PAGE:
Under new bill, rioters would lose financial aid

A state legislator wants to stiffen the penalty for students’ destructive behavior.

Stephanie Kudrle

In response to Saturday’s riots at Minnesota State University-Mankato, one Minnesota legislator said she will introduce a bill that would cause students convicted of riot-related crimes to lose their financial aid.

Students at Mankato turned a celebration into a destructive riot following the school’s homecoming football game Saturday.

Mankato police made 45 arrests, and there were 16 reported injuries related to the riot.

If passed, Rep. Carla Nelson’s legislation would cause students convicted of rioting to lose their state aid and in-state tuition for one year, Nelson said.

“Riots give students a black eye,” the Rochester Republican said. “I know most don’t participate in the riots, but this is a strong statement saying we don’t support this.”

University Executive Vice President and Provost Christine Maziar said she understands legislators’ concerns, but she is not certain legislation will solve anything.

“I would be supportive of such legislation if I were convinced it would have the impact of preventing this behavior,” she said. “I am concerned that the sources of this behavior might be rooted in other causes. We will need to address these root causes before that behavior can be eliminated.”

Mankato partiers overturned cars and set fires in the streets, much like Dinkytown rioters following the Gophers men’s hockey championship game April 12 – the University’s second riot in two years.

When alcohol and crowds mix, there is always a potential for riots, one expert said, but the University Police Department is taking a tougher stance on riots in an effort to prevent them.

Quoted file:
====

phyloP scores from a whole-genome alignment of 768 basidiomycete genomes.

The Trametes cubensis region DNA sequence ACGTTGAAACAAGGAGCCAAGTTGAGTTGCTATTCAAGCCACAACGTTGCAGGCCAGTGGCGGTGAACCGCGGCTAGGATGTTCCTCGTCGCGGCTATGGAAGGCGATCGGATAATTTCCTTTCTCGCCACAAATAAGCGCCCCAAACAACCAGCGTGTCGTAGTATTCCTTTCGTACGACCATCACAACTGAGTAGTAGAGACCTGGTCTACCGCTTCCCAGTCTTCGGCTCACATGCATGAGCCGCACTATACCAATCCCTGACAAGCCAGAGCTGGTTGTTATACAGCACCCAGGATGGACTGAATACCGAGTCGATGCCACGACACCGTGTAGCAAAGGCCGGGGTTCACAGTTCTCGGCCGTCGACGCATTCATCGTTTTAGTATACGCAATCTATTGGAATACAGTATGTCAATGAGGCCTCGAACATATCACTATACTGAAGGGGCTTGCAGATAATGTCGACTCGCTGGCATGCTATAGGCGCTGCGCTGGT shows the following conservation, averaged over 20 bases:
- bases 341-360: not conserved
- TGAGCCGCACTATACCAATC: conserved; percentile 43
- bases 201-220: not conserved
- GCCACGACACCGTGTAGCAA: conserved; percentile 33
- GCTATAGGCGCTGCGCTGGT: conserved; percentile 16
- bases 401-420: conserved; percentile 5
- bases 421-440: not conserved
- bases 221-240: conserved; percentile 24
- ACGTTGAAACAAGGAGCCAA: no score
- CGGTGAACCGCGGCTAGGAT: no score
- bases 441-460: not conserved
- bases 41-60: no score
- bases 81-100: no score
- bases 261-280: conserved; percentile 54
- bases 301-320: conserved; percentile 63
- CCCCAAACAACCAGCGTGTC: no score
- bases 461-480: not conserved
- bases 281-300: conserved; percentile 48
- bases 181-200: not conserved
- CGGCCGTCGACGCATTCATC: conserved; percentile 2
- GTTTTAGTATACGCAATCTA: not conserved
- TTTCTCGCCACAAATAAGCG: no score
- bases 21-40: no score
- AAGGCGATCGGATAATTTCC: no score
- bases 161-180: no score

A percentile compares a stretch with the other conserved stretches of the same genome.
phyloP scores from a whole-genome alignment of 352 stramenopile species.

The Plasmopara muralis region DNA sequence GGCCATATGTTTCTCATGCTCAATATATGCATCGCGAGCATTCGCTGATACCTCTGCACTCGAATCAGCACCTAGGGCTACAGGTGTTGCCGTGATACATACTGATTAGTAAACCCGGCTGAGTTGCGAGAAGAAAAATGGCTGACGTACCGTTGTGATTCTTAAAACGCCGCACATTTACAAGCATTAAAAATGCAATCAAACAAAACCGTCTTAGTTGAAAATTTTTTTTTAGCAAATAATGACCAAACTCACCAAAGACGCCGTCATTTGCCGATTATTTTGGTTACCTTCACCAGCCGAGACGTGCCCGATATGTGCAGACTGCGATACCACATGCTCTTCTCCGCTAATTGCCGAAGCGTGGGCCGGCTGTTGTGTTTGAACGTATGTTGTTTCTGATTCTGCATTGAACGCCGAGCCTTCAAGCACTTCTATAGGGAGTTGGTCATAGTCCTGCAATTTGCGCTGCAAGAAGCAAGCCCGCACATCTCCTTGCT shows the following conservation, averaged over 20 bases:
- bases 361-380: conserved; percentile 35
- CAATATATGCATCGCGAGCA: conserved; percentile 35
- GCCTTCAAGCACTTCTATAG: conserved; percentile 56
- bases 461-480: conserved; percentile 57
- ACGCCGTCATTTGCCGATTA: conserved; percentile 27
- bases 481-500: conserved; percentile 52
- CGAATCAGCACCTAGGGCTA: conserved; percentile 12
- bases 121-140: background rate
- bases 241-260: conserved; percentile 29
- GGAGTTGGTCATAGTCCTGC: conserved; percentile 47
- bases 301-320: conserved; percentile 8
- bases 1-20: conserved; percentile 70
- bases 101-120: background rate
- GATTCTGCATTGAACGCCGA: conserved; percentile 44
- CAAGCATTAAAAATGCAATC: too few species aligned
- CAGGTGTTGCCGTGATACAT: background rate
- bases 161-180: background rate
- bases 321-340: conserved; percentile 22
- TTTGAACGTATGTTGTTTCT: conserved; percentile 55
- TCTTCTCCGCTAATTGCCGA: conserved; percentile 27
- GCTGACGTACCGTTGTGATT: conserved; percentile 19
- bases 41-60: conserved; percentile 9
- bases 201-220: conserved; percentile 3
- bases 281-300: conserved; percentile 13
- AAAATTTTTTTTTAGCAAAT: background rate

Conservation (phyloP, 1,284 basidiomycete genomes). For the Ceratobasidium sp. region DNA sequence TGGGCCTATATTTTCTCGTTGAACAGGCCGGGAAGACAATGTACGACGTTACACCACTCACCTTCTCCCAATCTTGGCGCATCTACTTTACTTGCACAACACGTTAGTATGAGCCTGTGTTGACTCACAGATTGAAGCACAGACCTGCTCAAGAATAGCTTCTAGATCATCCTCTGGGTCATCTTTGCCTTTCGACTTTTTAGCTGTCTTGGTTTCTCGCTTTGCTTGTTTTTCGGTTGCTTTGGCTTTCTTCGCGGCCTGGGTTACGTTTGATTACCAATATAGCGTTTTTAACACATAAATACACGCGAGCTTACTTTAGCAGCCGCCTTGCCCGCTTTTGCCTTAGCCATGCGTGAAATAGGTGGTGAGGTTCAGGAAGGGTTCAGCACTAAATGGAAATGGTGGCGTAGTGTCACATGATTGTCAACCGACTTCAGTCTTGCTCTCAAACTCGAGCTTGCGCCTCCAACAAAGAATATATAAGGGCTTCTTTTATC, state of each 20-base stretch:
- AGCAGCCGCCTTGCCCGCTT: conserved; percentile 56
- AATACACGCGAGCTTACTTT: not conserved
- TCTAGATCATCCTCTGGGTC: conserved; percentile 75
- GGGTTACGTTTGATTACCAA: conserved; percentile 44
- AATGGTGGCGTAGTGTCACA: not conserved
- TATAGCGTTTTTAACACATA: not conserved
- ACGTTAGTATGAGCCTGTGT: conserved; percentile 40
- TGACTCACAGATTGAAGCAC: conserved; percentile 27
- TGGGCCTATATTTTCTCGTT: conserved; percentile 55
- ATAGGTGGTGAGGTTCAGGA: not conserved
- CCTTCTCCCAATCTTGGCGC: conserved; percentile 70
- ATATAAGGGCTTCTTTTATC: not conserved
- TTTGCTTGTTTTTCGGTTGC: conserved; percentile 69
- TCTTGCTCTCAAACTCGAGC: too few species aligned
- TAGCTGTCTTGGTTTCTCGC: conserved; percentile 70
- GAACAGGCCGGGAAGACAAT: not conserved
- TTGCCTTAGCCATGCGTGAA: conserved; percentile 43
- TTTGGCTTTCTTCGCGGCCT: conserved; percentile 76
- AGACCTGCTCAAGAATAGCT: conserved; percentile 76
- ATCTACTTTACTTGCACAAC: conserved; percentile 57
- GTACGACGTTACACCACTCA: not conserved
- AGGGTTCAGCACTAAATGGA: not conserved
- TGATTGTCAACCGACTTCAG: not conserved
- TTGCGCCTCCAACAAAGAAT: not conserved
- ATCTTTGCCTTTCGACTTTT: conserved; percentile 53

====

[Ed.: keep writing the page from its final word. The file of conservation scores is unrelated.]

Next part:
Christopher Vggen, a sociology professor, said people are drawn to the spectacle riots create.

“That element of danger and loss of control can be perceived as exciting,” Vggen said. “It’s unusual behavior and notable for observers.”

He said many students involved in the University hockey riots were merely watching other rioters.

“It’s disturbing to me at the University to know many of my students wanted to go to Dinkytown just to watch the show,” he said.

Vggen said people often do things in groups they would not do by themselves.

“It can happen incrementally,” Vggen said. “People gradually become emboldened to act out as they observe those around them.”

He said responsibility is often diffused throughout the group and one person will not feel as responsible for his or her actions.

In addition, Vggen said, alcohol gives rioters an excuse for destructive behavior.

“It allows them to take a moral holiday,” he said. “They can account for behavior by saying, ‘I was drunk.’ “

University police Capt. Steve Johnson said officers are training for crowd control and working with other agencies to form a more unified response to future crowds.

“It’s obvious after two riots after hockey championships that young people are willing to come to the community and cause problems,” Johnson said.

He said police are getting better at handling enforcement and are going to take a tougher stance on riots.

Vggen said police have tough decisions to make when dealing with riots.

“It’s easy to say ‘if only police had responded this way,’ but we really just don’t know,” he said.

He said police departments are receiving more training for riot situations and will likely be a more visible form of social control in the future.

Still, Vggen said it is always difficult to anticipate these types of scenarios that fall outside familiar patterns, like in Mankato.

“We can learn from the past but we always have to be forward-looking,” Vggen said.

In response to the 2003 hockey riots, the University’s Office of Student Affairs enacted a revised policy targeting student rioting

According to the policy, University students are prohibited from inciting or participating in a riot on campus, near campus or in response to a University-sponsored event.

Rioters face expulsion, among other punishments, for violating the policy.

Students, however, remain uncertain about whether the increased enforcement and new policies will make a difference.

“There is always a potential for riots on many University campuses,” sophomore Amanda Kirk said. “Students often think they’re showing school pride, but they are just hurting the school’s reputation.”

– Jake Weyer contributed to this report.